Prospects dim for bigger truck sizes: The Soy Transportation Coalition, among other interests, want to use the highway bill to increase the size limit for interstate trucks. An Informa Economics study for the coalition found that six-axle, 97,000-pound trucks would be just as safe as five-axle, 80,000-pound semis, but larger trucks would cut the number of truck trips needed to haul soybeans and soy products by 1.2 million a year, saving 5.5 million gallons of fuel.
Nevertheless, the higher limit didn’t get into the Senate bill due to opposition from the ranking Democrat on the Senate Environment and Public Works Committee, Barbara Boxer of California. EPW is one of three committees that share Senate jurisdiction for the bill. “It’s going to have to come from the House,” said Steenhoek.
The Senate bill does include a provision meant to address the shortage in drivers nationwide - a pilot program to allow truck drivers between 18 to 21 years old to cross state lines. Many states now allow truck drivers as young as 18, but under current law they have to be at least 21 years old to cross between states. Under the bill, an under-21 trucker could drive up to 100 miles into a neighboring state that participates in the pilot project.
The Senate bill also would authorize a new formula-based, $2.2 billion-a-year national freight program to create a nationwide strategic plan and help fund state infrastructure projects.
‘Stunning turnaround’ seen in rail service: A member of the Surface Transportation Board says the railroads have pulled off a “stunning turnaround” since the delays that plagued grain shippers after the 2013 harvest. “Railroads were not able to move goods quickly enough, and now railroads don’t have enough goods to move,” said Debra Miller, one of three STB members speaking at the Soy Transportation Summit.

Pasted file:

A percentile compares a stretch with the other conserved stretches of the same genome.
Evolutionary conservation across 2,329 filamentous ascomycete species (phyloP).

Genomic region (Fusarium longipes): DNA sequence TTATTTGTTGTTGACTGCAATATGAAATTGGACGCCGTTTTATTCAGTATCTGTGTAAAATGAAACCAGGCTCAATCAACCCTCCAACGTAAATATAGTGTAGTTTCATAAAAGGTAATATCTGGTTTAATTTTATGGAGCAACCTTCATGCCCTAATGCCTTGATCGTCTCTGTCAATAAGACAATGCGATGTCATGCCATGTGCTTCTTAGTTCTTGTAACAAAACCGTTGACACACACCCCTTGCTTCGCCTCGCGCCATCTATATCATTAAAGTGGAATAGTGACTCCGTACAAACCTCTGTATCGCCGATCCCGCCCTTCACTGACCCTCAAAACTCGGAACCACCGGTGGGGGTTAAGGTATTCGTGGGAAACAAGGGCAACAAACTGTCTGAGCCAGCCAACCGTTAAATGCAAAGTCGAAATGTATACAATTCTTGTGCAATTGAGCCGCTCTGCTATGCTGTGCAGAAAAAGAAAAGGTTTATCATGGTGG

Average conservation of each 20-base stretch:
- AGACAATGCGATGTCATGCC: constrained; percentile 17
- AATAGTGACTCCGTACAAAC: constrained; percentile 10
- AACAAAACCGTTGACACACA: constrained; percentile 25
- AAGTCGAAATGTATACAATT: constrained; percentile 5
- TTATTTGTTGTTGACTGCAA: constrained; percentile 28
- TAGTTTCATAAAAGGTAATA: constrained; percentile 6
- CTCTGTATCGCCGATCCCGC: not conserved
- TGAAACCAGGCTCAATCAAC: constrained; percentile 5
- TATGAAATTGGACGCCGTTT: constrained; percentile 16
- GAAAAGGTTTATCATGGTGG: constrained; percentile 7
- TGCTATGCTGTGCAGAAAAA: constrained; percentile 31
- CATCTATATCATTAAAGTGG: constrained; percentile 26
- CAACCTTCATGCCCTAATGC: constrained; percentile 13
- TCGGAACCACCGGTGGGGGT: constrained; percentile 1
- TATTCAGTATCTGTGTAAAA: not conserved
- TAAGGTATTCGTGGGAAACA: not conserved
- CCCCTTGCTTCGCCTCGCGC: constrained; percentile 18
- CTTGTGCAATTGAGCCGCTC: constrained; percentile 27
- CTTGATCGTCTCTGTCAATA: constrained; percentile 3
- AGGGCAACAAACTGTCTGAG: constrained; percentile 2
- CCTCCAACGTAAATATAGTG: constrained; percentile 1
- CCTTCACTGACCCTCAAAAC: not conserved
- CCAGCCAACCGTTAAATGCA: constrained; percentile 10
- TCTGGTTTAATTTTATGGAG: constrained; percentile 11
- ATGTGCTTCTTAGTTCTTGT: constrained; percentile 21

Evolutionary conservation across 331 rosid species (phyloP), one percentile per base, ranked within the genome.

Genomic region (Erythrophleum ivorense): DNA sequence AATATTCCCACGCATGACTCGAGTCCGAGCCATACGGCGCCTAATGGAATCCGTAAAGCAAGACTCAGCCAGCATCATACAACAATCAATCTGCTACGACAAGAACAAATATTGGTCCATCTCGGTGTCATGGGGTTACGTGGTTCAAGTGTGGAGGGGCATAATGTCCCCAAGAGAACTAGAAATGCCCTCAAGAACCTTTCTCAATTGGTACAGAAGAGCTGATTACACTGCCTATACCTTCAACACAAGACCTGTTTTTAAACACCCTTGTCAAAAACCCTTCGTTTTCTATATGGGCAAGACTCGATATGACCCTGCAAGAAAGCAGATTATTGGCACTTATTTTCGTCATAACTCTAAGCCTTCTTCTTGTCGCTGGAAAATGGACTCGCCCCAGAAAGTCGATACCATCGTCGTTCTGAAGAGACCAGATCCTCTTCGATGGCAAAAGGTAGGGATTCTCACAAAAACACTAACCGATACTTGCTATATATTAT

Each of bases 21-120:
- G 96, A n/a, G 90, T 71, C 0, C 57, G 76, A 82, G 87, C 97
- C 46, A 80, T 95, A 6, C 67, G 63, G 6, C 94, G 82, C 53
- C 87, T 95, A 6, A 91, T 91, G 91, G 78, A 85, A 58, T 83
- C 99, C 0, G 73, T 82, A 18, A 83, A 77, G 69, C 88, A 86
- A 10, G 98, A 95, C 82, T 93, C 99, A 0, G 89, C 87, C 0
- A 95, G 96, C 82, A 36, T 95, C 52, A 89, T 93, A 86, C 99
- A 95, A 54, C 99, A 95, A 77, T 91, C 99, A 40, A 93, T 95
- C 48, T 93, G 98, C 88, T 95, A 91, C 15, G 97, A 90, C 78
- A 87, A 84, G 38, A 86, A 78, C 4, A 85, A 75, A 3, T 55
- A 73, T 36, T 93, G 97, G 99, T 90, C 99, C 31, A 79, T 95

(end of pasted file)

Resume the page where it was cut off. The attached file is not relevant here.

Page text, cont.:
Representatives of the major railroads say they’ve improved communication but continue to spend heavily on new track and equipment, raising shipping times. Shipping of agricultural commodities is also down somewhat this year, and coal shipments have fallen sharply because of reduced demand. The “resources have finally come in line with volume and expectations,” said Brad Yeatts, director of agriculture and consumer products for Norfolk Southern.
Panama Canal expansion eyed for Spring 2016: Expansion work on the Panama is more than 91 percent complete and on track for opening in the second quarter of 2016, likely April, says Javier Ho, a dry bulk shipping specialist with the Panama Canal Authority. The work includes building new entrances on both ends of the canal, replacing locks, deepening and widening the channels through Gatun Lake.
The expansion, which will allow bigger vessels to use the canal, should lower the cost of shipping grain and soybeans, Ho said. The ocean shipping cost of transporting a ton of soybeans from eastern Iowa via the Gulf to Japan would drop from $30.69 to $21.43 a metric ton, using the larger vessel, according to data he presented at the transportation summit. That’s less than the estimated $22.11-per-ton cost for the barge segment of the journey.
Agricultural shipping has been on the rise. A record 48.6 million tons of grains and oilseeds were shipped through the canal in 2014 and that record is likely to be broken this year, he said.
For more news, go to www.agri-pulse.com.